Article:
Riding out in search of his old friend, Owen does not know whether he will be Ned’s savior or executioner. With his one good eye, Owen sees more than most, but now he must find a way to penetrate the curtains of power that surround the Church and England’s royal court and discover the truth of Ned’s innocence or guilt…
The Riddle of St. Leonard’s (Book Five)
In the year of our Lord 1369 the much-loved Queen Philippa lies dying in Windsor Castle, the harvest has failed, and the pestilence has returned. In York, the atmosphere of fear and superstition is heightened by a series of thefts and violent deaths at St. Leonard’s Hospital and rumors that these crimes are connected to the hospital’s dwindling funds. The Master of St. Leonard’s, Sir Richard Ravenser, hurries north from the queen’s deathbed to summon Owen Archer, soldier-spy, to investigate the scandal before it ruins him.
While Owen’s wife Lucie faces the plague-panicked townsfolk at the apothecary, Owen encounters a seemingly random series of clues: a riddle posed by one of the victims at the hospital, a lay sister with a scandalous past, the kidnapping of a child from the hospital orphanage, and a case of arson. The answer to the riddle of St. Leonard’s lies in the past, and as Owen’s family is caught up in the sweep of the pestilence, he must abandon them to race across the countryside to save the next victim.
A Gift of Sanctuary (Book Six)
Under the pretense of escorting his father-in-law and the archbishop’s secretary on a pilgrimage to the sacred city of St. David’s in Wales, Owen Archer and Geoffrey Chaucer are carrying out a mission for the Duke of Lancaster. England and France are at war, and the southern coast of Wales is vulnerable to invasion—Owen and Geoffrey are to recruit archers for the duke’s army and inspect his Welsh fortifications on the coast, while quietly investigating whether the duke’s steward at Cydweli Castle is involved in a French plot to incite rebellion in Wales.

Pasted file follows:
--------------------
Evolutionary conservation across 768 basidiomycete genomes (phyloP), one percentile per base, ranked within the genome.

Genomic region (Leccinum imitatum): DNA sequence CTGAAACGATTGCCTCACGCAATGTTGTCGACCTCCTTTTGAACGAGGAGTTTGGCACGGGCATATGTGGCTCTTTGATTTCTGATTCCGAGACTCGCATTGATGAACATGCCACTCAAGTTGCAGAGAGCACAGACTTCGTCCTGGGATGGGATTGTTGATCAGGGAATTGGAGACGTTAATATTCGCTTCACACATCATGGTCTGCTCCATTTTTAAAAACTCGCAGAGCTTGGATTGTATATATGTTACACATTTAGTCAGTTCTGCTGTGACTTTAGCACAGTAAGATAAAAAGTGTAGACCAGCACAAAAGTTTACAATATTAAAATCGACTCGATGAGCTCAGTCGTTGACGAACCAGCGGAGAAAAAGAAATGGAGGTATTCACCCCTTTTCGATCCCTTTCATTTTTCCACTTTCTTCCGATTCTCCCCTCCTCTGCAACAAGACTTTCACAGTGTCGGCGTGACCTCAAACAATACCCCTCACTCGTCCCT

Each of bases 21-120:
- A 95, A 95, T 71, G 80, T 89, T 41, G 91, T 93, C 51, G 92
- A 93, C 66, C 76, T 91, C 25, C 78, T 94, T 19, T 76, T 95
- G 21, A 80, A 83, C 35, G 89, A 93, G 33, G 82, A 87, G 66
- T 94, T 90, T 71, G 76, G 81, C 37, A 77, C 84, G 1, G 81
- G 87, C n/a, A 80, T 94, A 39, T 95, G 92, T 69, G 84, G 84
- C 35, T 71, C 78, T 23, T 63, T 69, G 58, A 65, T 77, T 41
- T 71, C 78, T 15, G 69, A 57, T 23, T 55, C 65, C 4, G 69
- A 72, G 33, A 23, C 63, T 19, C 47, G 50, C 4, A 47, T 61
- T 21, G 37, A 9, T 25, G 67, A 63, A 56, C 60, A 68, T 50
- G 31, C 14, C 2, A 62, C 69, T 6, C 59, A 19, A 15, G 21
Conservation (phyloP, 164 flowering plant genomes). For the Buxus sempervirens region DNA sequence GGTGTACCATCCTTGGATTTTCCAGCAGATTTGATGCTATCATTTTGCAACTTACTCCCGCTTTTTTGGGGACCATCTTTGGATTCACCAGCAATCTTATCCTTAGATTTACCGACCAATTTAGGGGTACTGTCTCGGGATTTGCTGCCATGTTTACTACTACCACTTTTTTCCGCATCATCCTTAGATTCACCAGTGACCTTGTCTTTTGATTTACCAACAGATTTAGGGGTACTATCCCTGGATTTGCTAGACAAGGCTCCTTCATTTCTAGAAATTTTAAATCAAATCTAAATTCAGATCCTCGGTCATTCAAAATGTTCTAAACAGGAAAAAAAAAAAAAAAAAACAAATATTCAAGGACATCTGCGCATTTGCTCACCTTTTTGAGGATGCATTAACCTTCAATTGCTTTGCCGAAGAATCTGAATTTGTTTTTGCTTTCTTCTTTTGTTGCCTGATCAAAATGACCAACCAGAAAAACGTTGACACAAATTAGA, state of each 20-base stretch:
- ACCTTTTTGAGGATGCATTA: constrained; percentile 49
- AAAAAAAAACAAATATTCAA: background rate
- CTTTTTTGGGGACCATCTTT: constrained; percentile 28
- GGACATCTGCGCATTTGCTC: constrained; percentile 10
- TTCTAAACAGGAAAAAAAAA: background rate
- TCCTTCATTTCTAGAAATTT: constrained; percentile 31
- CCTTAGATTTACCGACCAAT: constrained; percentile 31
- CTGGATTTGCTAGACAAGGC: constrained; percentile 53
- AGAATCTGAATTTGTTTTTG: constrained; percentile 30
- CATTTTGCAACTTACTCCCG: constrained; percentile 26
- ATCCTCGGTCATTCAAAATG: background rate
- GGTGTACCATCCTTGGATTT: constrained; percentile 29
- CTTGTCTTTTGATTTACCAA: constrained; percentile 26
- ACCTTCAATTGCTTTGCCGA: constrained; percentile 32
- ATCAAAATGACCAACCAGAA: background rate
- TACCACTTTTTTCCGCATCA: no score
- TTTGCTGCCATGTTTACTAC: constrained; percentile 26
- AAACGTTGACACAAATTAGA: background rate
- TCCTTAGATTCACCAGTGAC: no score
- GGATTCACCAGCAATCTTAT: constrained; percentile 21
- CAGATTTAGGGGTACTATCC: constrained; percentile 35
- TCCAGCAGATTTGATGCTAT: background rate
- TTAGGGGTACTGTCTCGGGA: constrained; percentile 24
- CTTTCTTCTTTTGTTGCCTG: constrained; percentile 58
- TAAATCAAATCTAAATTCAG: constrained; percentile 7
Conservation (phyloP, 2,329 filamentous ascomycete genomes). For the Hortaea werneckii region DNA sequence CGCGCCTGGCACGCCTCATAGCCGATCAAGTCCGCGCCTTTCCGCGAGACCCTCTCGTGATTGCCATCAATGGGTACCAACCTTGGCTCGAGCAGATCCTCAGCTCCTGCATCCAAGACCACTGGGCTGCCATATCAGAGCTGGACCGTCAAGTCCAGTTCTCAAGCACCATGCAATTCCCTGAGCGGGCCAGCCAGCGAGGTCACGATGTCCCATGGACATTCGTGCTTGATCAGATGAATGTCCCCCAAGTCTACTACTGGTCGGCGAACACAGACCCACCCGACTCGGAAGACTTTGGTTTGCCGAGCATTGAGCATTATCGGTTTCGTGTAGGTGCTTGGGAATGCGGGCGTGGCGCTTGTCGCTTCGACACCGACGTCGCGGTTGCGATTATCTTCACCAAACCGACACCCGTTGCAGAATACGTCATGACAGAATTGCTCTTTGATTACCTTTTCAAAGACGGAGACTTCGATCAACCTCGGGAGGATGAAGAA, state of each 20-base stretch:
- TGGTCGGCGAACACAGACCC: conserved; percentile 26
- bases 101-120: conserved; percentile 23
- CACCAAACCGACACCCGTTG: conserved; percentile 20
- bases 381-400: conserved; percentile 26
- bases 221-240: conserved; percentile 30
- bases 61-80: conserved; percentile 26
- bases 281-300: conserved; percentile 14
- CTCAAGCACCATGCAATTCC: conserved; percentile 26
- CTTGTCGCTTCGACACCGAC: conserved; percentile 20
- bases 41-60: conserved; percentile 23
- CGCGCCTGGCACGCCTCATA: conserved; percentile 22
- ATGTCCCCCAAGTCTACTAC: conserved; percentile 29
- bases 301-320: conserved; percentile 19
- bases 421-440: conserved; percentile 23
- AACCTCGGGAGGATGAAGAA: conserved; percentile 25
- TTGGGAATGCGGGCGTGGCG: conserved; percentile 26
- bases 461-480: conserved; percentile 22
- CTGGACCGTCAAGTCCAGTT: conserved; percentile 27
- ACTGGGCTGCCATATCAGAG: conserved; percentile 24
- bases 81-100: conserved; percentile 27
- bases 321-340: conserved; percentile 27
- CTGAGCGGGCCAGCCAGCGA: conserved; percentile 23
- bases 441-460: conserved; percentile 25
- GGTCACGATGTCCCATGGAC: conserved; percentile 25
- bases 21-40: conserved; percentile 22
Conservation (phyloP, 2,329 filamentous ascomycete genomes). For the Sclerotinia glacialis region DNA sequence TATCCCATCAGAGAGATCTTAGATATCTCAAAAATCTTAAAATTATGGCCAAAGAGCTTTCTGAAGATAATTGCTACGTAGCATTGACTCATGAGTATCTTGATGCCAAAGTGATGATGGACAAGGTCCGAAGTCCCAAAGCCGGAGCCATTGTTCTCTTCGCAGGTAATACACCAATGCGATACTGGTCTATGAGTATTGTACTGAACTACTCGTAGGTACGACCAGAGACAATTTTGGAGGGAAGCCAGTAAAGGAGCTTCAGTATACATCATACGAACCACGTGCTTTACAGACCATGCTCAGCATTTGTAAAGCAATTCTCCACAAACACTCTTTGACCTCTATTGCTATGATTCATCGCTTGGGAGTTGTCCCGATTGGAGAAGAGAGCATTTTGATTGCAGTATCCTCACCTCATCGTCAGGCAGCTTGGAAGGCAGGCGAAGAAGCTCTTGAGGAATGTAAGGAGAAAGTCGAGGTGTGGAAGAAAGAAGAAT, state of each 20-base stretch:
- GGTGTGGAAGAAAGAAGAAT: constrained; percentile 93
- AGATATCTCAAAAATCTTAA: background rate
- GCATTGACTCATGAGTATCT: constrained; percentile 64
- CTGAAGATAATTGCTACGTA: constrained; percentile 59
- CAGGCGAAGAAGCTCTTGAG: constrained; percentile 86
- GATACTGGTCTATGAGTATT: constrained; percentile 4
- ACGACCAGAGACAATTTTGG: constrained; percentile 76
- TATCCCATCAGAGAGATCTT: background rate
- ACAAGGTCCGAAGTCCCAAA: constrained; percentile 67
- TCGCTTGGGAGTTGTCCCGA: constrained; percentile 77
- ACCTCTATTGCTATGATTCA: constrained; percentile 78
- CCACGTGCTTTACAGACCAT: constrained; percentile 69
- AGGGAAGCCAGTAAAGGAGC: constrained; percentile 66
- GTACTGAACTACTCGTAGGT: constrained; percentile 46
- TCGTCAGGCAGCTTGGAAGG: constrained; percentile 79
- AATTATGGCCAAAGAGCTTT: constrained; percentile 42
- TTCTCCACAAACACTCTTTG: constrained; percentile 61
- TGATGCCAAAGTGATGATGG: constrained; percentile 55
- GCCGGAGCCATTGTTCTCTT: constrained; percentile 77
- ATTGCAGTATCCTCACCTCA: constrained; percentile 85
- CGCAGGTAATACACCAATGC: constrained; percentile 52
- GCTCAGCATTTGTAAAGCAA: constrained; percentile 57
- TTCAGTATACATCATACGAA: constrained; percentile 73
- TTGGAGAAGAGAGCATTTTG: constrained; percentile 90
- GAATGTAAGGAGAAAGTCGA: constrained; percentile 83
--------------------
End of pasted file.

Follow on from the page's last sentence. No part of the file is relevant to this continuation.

But trouble precedes them in the cathedral city of St. David’s. On Whitesands Beach beyond the city a young man is beaten and left for dead, then spirited away by a Welsh bard. Shortly afterward a corpse clothed in the livery of the Duke of Lancaster is left at the city gate, his shoes filled with white sand. And at Cydweli Castle a chain of events begun by the theft of money from the castle’s exchequer ends in a violent death and the disappearance of the steward’s beautiful young wife. Owen and Geoffrey begin to see connections linking the troubles in city and castle, and see they must unravel the complex story of betrayed love and political ambition to prevent more deaths.
But in the course of his investigations in the land of his birth, Owen is haunted by doubts about his own loyalties…
A Spy for the Redeemer (Book Seven)
Late spring in the year of our Lord 1370, and Owen Archer is anxious to leave Wales for home. His mission for the Duke of Lancaster complete, he attempts to arrange safe passage on a ship sailing for England, but the hanging of a stonemason interrupts his plans. On the surface it appears the young man was driven to suicide by a broken heart, but to Owen the signs all point to murder. As his investigation stretches on, however, Owen finds himself drawn into the influence of the leader of a Welsh rebellion whose manifesto speaks to his heart, and a choice is offered to him: join or die.
At home in York, Owen’s wife Lucie is troubled by rumors that her husband’s long absence is permanent, as well as threats by a customer who claims she was poisoned by a physic from the Wilton apothecary. Meanwhile, Lucie is tempted by the attentions of a friend’s steward, even as she uncovers a shattering betrayal in her own household.
The Guilt of Innocents (Book Nine)
“It’s…the Machiavellian intrigue that makes this such an enjoyable read. When the iron curtain came down people said the spy-thriller genre was dead. They were wrong. This is as full of intrigue as a Deighton or a Le Carré.” —THE GUARDIAN